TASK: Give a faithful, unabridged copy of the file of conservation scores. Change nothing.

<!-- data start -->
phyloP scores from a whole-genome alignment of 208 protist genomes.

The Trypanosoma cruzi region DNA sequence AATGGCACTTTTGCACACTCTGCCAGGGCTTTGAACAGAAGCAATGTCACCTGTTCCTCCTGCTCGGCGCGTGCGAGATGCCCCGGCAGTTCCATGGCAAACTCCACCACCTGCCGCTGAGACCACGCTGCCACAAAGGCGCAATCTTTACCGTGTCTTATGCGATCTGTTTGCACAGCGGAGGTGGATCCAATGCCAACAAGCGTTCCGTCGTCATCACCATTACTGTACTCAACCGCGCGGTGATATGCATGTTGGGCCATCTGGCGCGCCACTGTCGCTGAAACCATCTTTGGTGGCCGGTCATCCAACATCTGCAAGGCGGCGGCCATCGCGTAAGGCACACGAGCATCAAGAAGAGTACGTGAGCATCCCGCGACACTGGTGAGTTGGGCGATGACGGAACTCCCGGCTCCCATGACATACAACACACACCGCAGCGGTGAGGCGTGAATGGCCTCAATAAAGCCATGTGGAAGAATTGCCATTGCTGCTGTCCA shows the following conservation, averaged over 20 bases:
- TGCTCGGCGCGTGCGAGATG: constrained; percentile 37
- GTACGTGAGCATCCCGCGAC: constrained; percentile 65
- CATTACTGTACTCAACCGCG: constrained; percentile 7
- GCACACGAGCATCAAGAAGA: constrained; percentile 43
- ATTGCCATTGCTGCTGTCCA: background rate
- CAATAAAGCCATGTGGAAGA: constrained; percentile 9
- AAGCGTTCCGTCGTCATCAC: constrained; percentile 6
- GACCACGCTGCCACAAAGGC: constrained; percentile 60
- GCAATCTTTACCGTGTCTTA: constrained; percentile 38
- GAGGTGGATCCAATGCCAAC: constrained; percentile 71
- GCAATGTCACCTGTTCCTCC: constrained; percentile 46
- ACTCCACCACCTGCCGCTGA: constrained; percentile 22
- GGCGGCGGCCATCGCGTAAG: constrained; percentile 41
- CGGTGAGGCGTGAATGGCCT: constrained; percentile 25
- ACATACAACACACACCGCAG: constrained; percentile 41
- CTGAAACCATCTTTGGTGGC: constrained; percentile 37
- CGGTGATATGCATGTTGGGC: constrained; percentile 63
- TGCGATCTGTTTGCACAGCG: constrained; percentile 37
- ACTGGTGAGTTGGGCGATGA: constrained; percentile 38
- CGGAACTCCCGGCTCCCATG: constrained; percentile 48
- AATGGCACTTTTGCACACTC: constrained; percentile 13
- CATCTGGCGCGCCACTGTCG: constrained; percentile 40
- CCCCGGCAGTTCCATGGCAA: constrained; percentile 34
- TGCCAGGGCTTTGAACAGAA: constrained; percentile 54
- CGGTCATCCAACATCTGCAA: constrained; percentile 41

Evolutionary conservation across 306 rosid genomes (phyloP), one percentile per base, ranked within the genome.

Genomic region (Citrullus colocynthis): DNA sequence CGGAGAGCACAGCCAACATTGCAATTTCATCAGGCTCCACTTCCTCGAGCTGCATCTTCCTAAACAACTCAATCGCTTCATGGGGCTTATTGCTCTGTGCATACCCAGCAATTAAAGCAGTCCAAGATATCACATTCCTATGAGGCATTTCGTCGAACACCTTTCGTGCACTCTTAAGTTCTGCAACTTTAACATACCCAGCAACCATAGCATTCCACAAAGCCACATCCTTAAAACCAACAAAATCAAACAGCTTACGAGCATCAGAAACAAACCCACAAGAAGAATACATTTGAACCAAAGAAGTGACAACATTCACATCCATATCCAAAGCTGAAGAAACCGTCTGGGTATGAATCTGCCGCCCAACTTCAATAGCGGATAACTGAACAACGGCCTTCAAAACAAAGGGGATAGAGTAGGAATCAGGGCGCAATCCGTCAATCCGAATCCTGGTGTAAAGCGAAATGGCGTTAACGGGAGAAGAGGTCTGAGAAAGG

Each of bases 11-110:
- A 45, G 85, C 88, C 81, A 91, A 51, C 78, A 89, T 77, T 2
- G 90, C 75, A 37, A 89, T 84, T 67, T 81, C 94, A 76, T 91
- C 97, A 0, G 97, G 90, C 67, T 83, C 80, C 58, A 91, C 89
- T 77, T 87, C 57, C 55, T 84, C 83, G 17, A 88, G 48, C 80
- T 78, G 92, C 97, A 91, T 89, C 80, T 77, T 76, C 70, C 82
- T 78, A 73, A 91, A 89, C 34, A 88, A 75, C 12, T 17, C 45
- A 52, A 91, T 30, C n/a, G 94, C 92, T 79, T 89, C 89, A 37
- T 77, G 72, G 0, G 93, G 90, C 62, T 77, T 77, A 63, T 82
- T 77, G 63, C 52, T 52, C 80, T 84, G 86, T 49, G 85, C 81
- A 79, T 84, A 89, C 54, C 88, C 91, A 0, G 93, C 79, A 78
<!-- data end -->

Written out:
phyloP scores from a whole-genome alignment of 208 protist genomes.

The Trypanosoma cruzi region DNA sequence AATGGCACTTTTGCACACTCTGCCAGGGCTTTGAACAGAAGCAATGTCACCTGTTCCTCCTGCTCGGCGCGTGCGAGATGCCCCGGCAGTTCCATGGCAAACTCCACCACCTGCCGCTGAGACCACGCTGCCACAAAGGCGCAATCTTTACCGTGTCTTATGCGATCTGTTTGCACAGCGGAGGTGGATCCAATGCCAACAAGCGTTCCGTCGTCATCACCATTACTGTACTCAACCGCGCGGTGATATGCATGTTGGGCCATCTGGCGCGCCACTGTCGCTGAAACCATCTTTGGTGGCCGGTCATCCAACATCTGCAAGGCGGCGGCCATCGCGTAAGGCACACGAGCATCAAGAAGAGTACGTGAGCATCCCGCGACACTGGTGAGTTGGGCGATGACGGAACTCCCGGCTCCCATGACATACAACACACACCGCAGCGGTGAGGCGTGAATGGCCTCAATAAAGCCATGTGGAAGAATTGCCATTGCTGCTGTCCA shows the following conservation, averaged over 20 bases:
- TGCTCGGCGCGTGCGAGATG: constrained; percentile 37
- GTACGTGAGCATCCCGCGAC: constrained; percentile 65
- CATTACTGTACTCAACCGCG: constrained; percentile 7
- GCACACGAGCATCAAGAAGA: constrained; percentile 43
- ATTGCCATTGCTGCTGTCCA: background rate
- CAATAAAGCCATGTGGAAGA: constrained; percentile 9
- AAGCGTTCCGTCGTCATCAC: constrained; percentile 6
- GACCACGCTGCCACAAAGGC: constrained; percentile 60
- GCAATCTTTACCGTGTCTTA: constrained; percentile 38
- GAGGTGGATCCAATGCCAAC: constrained; percentile 71
- GCAATGTCACCTGTTCCTCC: constrained; percentile 46
- ACTCCACCACCTGCCGCTGA: constrained; percentile 22
- GGCGGCGGCCATCGCGTAAG: constrained; percentile 41
- CGGTGAGGCGTGAATGGCCT: constrained; percentile 25
- ACATACAACACACACCGCAG: constrained; percentile 41
- CTGAAACCATCTTTGGTGGC: constrained; percentile 37
- CGGTGATATGCATGTTGGGC: constrained; percentile 63
- TGCGATCTGTTTGCACAGCG: constrained; percentile 37
- ACTGGTGAGTTGGGCGATGA: constrained; percentile 38
- CGGAACTCCCGGCTCCCATG: constrained; percentile 48
- AATGGCACTTTTGCACACTC: constrained; percentile 13
- CATCTGGCGCGCCACTGTCG: constrained; percentile 40
- CCCCGGCAGTTCCATGGCAA: constrained; percentile 34
- TGCCAGGGCTTTGAACAGAA: constrained; percentile 54
- CGGTCATCCAACATCTGCAA: constrained; percentile 41

Evolutionary conservation across 306 rosid genomes (phyloP), one percentile per base, ranked within the genome.

Genomic region (Citrullus colocynthis): DNA sequence CGGAGAGCACAGCCAACATTGCAATTTCATCAGGCTCCACTTCCTCGAGCTGCATCTTCCTAAACAACTCAATCGCTTCATGGGGCTTATTGCTCTGTGCATACCCAGCAATTAAAGCAGTCCAAGATATCACATTCCTATGAGGCATTTCGTCGAACACCTTTCGTGCACTCTTAAGTTCTGCAACTTTAACATACCCAGCAACCATAGCATTCCACAAAGCCACATCCTTAAAACCAACAAAATCAAACAGCTTACGAGCATCAGAAACAAACCCACAAGAAGAATACATTTGAACCAAAGAAGTGACAACATTCACATCCATATCCAAAGCTGAAGAAACCGTCTGGGTATGAATCTGCCGCCCAACTTCAATAGCGGATAACTGAACAACGGCCTTCAAAACAAAGGGGATAGAGTAGGAATCAGGGCGCAATCCGTCAATCCGAATCCTGGTGTAAAGCGAAATGGCGTTAACGGGAGAAGAGGTCTGAGAAAGG

Each of bases 11-110:
- A 45, G 85, C 88, C 81, A 91, A 51, C 78, A 89, T 77, T 2
- G 90, C 75, A 37, A 89, T 84, T 67, T 81, C 94, A 76, T 91
- C 97, A 0, G 97, G 90, C 67, T 83, C 80, C 58, A 91, C 89
- T 77, T 87, C 57, C 55, T 84, C 83, G 17, A 88, G 48, C 80
- T 78, G 92, C 97, A 91, T 89, C 80, T 77, T 76, C 70, C 82
- T 78, A 73, A 91, A 89, C 34, A 88, A 75, C 12, T 17, C 45
- A 52, A 91, T 30, C n/a, G 94, C 92, T 79, T 89, C 89, A 37
- T 77, G 72, G 0, G 93, G 90, C 62, T 77, T 77, A 63, T 82
- T 77, G 63, C 52, T 52, C 80, T 84, G 86, T 49, G 85, C 81
- A 79, T 84, A 89, C 54, C 88, C 91, A 0, G 93, C 79, A 78